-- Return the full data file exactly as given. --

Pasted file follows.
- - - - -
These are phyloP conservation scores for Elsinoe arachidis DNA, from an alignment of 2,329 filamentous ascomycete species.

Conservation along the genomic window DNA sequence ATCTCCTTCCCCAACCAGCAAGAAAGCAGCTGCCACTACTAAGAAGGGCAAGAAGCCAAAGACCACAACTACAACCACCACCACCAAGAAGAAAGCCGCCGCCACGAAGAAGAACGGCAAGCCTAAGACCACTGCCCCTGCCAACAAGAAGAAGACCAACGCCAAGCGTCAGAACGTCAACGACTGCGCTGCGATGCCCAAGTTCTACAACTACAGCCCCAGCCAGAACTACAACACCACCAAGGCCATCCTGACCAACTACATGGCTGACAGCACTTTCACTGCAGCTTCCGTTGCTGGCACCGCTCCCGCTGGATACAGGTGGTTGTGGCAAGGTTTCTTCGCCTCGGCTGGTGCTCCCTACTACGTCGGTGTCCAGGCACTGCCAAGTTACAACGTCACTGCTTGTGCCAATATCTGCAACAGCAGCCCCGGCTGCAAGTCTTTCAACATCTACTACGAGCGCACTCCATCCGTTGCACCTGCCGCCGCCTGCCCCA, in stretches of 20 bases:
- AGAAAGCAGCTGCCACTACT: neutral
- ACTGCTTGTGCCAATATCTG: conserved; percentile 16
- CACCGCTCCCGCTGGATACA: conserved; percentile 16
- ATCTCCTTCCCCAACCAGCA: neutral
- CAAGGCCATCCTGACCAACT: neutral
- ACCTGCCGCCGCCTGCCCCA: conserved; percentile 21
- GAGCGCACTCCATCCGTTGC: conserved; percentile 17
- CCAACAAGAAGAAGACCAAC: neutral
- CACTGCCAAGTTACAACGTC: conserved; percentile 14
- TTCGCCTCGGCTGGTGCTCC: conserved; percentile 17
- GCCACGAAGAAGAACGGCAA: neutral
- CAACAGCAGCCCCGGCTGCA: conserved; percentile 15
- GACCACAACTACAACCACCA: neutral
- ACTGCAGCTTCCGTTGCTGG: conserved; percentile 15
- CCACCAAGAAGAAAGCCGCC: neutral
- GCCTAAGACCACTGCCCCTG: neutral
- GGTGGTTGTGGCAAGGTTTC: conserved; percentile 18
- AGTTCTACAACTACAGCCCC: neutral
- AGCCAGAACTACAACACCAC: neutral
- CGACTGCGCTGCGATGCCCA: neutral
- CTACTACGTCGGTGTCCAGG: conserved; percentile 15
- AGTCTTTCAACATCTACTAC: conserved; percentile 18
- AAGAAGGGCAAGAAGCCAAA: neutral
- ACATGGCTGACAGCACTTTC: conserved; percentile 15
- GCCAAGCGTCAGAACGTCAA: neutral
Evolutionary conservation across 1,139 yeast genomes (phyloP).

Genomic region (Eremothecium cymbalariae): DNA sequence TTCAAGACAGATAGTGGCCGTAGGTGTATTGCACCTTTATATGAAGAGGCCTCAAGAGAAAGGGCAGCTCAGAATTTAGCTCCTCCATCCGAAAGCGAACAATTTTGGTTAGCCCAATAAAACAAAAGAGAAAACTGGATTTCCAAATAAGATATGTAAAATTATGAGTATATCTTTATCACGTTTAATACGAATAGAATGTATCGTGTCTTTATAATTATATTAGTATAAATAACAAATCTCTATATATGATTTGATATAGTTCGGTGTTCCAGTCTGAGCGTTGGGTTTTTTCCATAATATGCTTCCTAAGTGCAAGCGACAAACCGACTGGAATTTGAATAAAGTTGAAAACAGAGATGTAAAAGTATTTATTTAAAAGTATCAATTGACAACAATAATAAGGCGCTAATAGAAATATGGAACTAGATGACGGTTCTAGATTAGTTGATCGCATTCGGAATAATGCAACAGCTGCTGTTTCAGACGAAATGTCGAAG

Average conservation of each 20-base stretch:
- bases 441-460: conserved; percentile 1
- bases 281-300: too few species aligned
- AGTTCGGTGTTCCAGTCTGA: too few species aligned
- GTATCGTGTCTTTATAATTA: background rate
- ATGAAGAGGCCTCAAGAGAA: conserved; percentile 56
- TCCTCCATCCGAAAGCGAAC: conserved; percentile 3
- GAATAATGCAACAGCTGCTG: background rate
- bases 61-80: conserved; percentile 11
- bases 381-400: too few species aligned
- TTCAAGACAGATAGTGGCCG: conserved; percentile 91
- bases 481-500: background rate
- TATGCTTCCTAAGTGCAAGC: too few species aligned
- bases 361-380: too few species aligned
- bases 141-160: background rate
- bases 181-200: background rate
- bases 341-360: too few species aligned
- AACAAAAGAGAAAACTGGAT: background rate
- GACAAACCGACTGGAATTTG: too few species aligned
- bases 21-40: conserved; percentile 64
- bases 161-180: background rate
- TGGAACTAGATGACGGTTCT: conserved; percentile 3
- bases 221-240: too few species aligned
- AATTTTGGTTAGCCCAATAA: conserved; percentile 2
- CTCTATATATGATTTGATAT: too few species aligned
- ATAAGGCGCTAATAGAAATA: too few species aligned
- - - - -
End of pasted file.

These are phyloP conservation scores for Elsinoe arachidis DNA, from an alignment of 2,329 filamentous ascomycete species.

Conservation along the genomic window DNA sequence ATCTCCTTCCCCAACCAGCAAGAAAGCAGCTGCCACTACTAAGAAGGGCAAGAAGCCAAAGACCACAACTACAACCACCACCACCAAGAAGAAAGCCGCCGCCACGAAGAAGAACGGCAAGCCTAAGACCACTGCCCCTGCCAACAAGAAGAAGACCAACGCCAAGCGTCAGAACGTCAACGACTGCGCTGCGATGCCCAAGTTCTACAACTACAGCCCCAGCCAGAACTACAACACCACCAAGGCCATCCTGACCAACTACATGGCTGACAGCACTTTCACTGCAGCTTCCGTTGCTGGCACCGCTCCCGCTGGATACAGGTGGTTGTGGCAAGGTTTCTTCGCCTCGGCTGGTGCTCCCTACTACGTCGGTGTCCAGGCACTGCCAAGTTACAACGTCACTGCTTGTGCCAATATCTGCAACAGCAGCCCCGGCTGCAAGTCTTTCAACATCTACTACGAGCGCACTCCATCCGTTGCACCTGCCGCCGCCTGCCCCA, in stretches of 20 bases:
- AGAAAGCAGCTGCCACTACT: neutral
- ACTGCTTGTGCCAATATCTG: conserved; percentile 16
- CACCGCTCCCGCTGGATACA: conserved; percentile 16
- ATCTCCTTCCCCAACCAGCA: neutral
- CAAGGCCATCCTGACCAACT: neutral
- ACCTGCCGCCGCCTGCCCCA: conserved; percentile 21
- GAGCGCACTCCATCCGTTGC: conserved; percentile 17
- CCAACAAGAAGAAGACCAAC: neutral
- CACTGCCAAGTTACAACGTC: conserved; percentile 14
- TTCGCCTCGGCTGGTGCTCC: conserved; percentile 17
- GCCACGAAGAAGAACGGCAA: neutral
- CAACAGCAGCCCCGGCTGCA: conserved; percentile 15
- GACCACAACTACAACCACCA: neutral
- ACTGCAGCTTCCGTTGCTGG: conserved; percentile 15
- CCACCAAGAAGAAAGCCGCC: neutral
- GCCTAAGACCACTGCCCCTG: neutral
- GGTGGTTGTGGCAAGGTTTC: conserved; percentile 18
- AGTTCTACAACTACAGCCCC: neutral
- AGCCAGAACTACAACACCAC: neutral
- CGACTGCGCTGCGATGCCCA: neutral
- CTACTACGTCGGTGTCCAGG: conserved; percentile 15
- AGTCTTTCAACATCTACTAC: conserved; percentile 18
- AAGAAGGGCAAGAAGCCAAA: neutral
- ACATGGCTGACAGCACTTTC: conserved; percentile 15
- GCCAAGCGTCAGAACGTCAA: neutral
Evolutionary conservation across 1,139 yeast genomes (phyloP).

Genomic region (Eremothecium cymbalariae): DNA sequence TTCAAGACAGATAGTGGCCGTAGGTGTATTGCACCTTTATATGAAGAGGCCTCAAGAGAAAGGGCAGCTCAGAATTTAGCTCCTCCATCCGAAAGCGAACAATTTTGGTTAGCCCAATAAAACAAAAGAGAAAACTGGATTTCCAAATAAGATATGTAAAATTATGAGTATATCTTTATCACGTTTAATACGAATAGAATGTATCGTGTCTTTATAATTATATTAGTATAAATAACAAATCTCTATATATGATTTGATATAGTTCGGTGTTCCAGTCTGAGCGTTGGGTTTTTTCCATAATATGCTTCCTAAGTGCAAGCGACAAACCGACTGGAATTTGAATAAAGTTGAAAACAGAGATGTAAAAGTATTTATTTAAAAGTATCAATTGACAACAATAATAAGGCGCTAATAGAAATATGGAACTAGATGACGGTTCTAGATTAGTTGATCGCATTCGGAATAATGCAACAGCTGCTGTTTCAGACGAAATGTCGAAG

Average conservation of each 20-base stretch:
- bases 441-460: conserved; percentile 1
- bases 281-300: too few species aligned
- AGTTCGGTGTTCCAGTCTGA: too few species aligned
- GTATCGTGTCTTTATAATTA: background rate
- ATGAAGAGGCCTCAAGAGAA: conserved; percentile 56
- TCCTCCATCCGAAAGCGAAC: conserved; percentile 3
- GAATAATGCAACAGCTGCTG: background rate
- bases 61-80: conserved; percentile 11
- bases 381-400: too few species aligned
- TTCAAGACAGATAGTGGCCG: conserved; percentile 91
- bases 481-500: background rate
- TATGCTTCCTAAGTGCAAGC: too few species aligned
- bases 361-380: too few species aligned
- bases 141-160: background rate
- bases 181-200: background rate
- bases 341-360: too few species aligned
- AACAAAAGAGAAAACTGGAT: background rate
- GACAAACCGACTGGAATTTG: too few species aligned
- bases 21-40: conserved; percentile 64
- bases 161-180: background rate
- TGGAACTAGATGACGGTTCT: conserved; percentile 3
- bases 221-240: too few species aligned
- AATTTTGGTTAGCCCAATAA: conserved; percentile 2
- CTCTATATATGATTTGATAT: too few species aligned
- ATAAGGCGCTAATAGAAATA: too few species aligned